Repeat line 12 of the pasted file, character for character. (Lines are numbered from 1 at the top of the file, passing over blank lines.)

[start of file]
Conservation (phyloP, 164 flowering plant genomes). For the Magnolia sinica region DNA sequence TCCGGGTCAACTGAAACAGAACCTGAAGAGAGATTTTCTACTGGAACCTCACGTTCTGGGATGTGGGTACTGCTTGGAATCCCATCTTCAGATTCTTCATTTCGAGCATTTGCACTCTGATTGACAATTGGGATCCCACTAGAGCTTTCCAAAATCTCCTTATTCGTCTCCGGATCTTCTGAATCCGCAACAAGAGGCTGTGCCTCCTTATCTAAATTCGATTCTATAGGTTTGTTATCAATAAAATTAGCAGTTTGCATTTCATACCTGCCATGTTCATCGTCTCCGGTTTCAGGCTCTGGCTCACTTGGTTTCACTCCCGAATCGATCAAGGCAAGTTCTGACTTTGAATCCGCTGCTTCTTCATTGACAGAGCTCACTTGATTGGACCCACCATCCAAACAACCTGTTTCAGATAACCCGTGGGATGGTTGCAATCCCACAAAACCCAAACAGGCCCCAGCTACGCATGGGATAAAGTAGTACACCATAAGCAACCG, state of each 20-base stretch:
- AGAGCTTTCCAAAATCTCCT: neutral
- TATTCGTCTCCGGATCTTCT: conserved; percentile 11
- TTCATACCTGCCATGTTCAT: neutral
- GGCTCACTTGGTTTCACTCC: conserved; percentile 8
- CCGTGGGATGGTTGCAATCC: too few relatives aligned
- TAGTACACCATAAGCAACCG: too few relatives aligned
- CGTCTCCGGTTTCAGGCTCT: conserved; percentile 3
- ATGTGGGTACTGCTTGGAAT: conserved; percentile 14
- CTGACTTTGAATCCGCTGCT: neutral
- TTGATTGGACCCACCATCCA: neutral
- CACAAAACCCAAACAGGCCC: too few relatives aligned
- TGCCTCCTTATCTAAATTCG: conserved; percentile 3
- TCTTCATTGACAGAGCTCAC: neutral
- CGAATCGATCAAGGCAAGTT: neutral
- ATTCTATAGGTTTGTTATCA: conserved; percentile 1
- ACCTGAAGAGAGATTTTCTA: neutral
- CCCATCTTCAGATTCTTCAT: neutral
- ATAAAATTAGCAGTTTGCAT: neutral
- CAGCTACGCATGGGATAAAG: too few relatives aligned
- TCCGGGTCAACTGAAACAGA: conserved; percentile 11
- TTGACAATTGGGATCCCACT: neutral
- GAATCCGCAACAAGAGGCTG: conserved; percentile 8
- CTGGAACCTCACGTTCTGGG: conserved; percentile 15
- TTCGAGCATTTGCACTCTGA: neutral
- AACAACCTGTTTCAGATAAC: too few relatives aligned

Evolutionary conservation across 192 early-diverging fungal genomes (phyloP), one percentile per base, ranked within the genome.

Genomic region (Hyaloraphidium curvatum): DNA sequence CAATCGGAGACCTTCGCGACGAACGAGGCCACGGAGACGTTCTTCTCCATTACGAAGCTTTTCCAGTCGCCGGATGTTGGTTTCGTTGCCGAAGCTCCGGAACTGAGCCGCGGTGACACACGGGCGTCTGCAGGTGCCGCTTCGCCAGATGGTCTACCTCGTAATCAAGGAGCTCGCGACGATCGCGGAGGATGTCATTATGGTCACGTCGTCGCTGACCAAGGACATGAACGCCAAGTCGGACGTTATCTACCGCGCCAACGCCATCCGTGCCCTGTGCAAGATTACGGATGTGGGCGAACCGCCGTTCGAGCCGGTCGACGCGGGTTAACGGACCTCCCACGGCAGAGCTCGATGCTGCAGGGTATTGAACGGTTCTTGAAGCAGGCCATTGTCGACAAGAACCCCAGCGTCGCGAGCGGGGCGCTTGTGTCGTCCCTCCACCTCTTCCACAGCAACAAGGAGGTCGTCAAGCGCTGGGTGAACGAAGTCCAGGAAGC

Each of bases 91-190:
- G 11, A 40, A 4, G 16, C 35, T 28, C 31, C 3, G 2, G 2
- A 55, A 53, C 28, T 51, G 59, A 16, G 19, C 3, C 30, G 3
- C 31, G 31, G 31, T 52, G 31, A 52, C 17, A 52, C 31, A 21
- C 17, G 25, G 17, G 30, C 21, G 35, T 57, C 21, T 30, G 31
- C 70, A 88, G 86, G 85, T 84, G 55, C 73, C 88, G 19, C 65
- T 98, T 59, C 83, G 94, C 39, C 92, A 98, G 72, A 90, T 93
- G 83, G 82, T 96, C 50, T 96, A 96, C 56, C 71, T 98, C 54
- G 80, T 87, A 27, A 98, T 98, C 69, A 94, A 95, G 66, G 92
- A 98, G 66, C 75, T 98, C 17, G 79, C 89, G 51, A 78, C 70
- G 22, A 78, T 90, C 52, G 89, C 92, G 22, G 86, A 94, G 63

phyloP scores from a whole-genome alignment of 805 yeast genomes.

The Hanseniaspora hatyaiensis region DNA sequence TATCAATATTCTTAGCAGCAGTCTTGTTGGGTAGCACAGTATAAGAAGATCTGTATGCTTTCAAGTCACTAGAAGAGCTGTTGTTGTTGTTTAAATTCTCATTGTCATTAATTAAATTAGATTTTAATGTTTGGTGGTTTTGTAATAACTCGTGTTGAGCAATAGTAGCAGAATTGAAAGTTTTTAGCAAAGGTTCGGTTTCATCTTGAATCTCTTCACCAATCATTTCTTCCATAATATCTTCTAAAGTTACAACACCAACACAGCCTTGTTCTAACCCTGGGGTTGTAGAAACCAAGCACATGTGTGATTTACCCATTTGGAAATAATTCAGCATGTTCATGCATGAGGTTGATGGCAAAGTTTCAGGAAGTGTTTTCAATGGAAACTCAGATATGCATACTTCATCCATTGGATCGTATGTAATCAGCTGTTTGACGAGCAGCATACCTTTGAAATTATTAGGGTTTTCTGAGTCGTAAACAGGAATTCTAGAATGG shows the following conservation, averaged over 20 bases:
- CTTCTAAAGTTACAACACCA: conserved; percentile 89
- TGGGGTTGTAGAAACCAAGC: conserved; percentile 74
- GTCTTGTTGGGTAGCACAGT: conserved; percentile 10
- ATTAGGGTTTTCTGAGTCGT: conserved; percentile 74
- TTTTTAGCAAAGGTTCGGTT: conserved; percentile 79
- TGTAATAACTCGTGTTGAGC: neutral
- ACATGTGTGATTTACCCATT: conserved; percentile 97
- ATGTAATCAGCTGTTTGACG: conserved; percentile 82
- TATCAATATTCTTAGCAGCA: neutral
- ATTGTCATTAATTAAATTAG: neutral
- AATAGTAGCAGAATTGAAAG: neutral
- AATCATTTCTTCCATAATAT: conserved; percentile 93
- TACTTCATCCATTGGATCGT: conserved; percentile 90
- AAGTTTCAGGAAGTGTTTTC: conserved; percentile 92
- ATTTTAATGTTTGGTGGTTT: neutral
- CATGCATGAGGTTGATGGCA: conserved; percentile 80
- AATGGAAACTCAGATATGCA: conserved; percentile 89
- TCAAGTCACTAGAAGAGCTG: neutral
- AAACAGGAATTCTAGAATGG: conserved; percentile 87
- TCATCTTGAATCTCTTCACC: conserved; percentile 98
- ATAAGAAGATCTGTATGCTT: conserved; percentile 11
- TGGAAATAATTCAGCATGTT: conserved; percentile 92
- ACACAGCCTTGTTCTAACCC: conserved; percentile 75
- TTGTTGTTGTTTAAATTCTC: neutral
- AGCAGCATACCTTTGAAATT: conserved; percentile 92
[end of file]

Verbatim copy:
- CACAAAACCCAAACAGGCCC: too few relatives aligned